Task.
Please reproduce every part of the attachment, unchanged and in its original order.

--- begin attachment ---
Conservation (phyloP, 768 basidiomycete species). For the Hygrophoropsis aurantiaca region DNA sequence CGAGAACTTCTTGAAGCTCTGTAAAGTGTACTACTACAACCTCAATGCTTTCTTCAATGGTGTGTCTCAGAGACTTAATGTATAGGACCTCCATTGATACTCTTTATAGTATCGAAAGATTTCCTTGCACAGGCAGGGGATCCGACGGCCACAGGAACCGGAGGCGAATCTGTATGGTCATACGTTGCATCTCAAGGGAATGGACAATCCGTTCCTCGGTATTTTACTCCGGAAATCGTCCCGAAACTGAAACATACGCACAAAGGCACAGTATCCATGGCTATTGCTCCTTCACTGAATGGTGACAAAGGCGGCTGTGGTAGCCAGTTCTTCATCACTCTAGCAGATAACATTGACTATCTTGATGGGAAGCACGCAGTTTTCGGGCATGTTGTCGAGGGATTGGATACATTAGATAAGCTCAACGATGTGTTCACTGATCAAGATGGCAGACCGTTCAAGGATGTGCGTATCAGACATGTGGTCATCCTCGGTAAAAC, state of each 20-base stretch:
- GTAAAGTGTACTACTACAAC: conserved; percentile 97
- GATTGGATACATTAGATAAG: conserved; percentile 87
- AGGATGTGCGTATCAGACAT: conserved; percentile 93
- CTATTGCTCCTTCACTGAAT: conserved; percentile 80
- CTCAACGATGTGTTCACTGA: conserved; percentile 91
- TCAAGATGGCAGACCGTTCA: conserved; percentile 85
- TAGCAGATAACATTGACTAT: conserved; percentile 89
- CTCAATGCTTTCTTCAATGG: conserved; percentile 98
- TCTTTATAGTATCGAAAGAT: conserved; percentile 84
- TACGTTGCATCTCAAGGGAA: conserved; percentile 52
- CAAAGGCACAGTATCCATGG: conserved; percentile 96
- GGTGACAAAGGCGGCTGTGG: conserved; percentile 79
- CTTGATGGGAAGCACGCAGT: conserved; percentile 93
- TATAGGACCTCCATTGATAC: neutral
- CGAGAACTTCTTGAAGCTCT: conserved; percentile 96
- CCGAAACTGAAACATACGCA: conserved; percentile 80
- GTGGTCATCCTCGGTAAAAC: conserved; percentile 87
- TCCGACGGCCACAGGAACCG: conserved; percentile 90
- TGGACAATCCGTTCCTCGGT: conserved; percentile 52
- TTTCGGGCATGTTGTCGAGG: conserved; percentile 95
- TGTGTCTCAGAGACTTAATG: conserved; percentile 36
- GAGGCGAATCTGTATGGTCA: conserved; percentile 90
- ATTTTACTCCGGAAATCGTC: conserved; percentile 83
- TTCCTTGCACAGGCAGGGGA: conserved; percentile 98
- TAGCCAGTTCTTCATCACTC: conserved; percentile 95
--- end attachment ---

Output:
Conservation (phyloP, 768 basidiomycete species). For the Hygrophoropsis aurantiaca region DNA sequence CGAGAACTTCTTGAAGCTCTGTAAAGTGTACTACTACAACCTCAATGCTTTCTTCAATGGTGTGTCTCAGAGACTTAATGTATAGGACCTCCATTGATACTCTTTATAGTATCGAAAGATTTCCTTGCACAGGCAGGGGATCCGACGGCCACAGGAACCGGAGGCGAATCTGTATGGTCATACGTTGCATCTCAAGGGAATGGACAATCCGTTCCTCGGTATTTTACTCCGGAAATCGTCCCGAAACTGAAACATACGCACAAAGGCACAGTATCCATGGCTATTGCTCCTTCACTGAATGGTGACAAAGGCGGCTGTGGTAGCCAGTTCTTCATCACTCTAGCAGATAACATTGACTATCTTGATGGGAAGCACGCAGTTTTCGGGCATGTTGTCGAGGGATTGGATACATTAGATAAGCTCAACGATGTGTTCACTGATCAAGATGGCAGACCGTTCAAGGATGTGCGTATCAGACATGTGGTCATCCTCGGTAAAAC, state of each 20-base stretch:
- GTAAAGTGTACTACTACAAC: conserved; percentile 97
- GATTGGATACATTAGATAAG: conserved; percentile 87
- AGGATGTGCGTATCAGACAT: conserved; percentile 93
- CTATTGCTCCTTCACTGAAT: conserved; percentile 80
- CTCAACGATGTGTTCACTGA: conserved; percentile 91
- TCAAGATGGCAGACCGTTCA: conserved; percentile 85
- TAGCAGATAACATTGACTAT: conserved; percentile 89
- CTCAATGCTTTCTTCAATGG: conserved; percentile 98
- TCTTTATAGTATCGAAAGAT: conserved; percentile 84
- TACGTTGCATCTCAAGGGAA: conserved; percentile 52
- CAAAGGCACAGTATCCATGG: conserved; percentile 96
- GGTGACAAAGGCGGCTGTGG: conserved; percentile 79
- CTTGATGGGAAGCACGCAGT: conserved; percentile 93
- TATAGGACCTCCATTGATAC: neutral
- CGAGAACTTCTTGAAGCTCT: conserved; percentile 96
- CCGAAACTGAAACATACGCA: conserved; percentile 80
- GTGGTCATCCTCGGTAAAAC: conserved; percentile 87
- TCCGACGGCCACAGGAACCG: conserved; percentile 90
- TGGACAATCCGTTCCTCGGT: conserved; percentile 52
- TTTCGGGCATGTTGTCGAGG: conserved; percentile 95
- TGTGTCTCAGAGACTTAATG: conserved; percentile 36
- GAGGCGAATCTGTATGGTCA: conserved; percentile 90
- ATTTTACTCCGGAAATCGTC: conserved; percentile 83
- TTCCTTGCACAGGCAGGGGA: conserved; percentile 98
- TAGCCAGTTCTTCATCACTC: conserved; percentile 95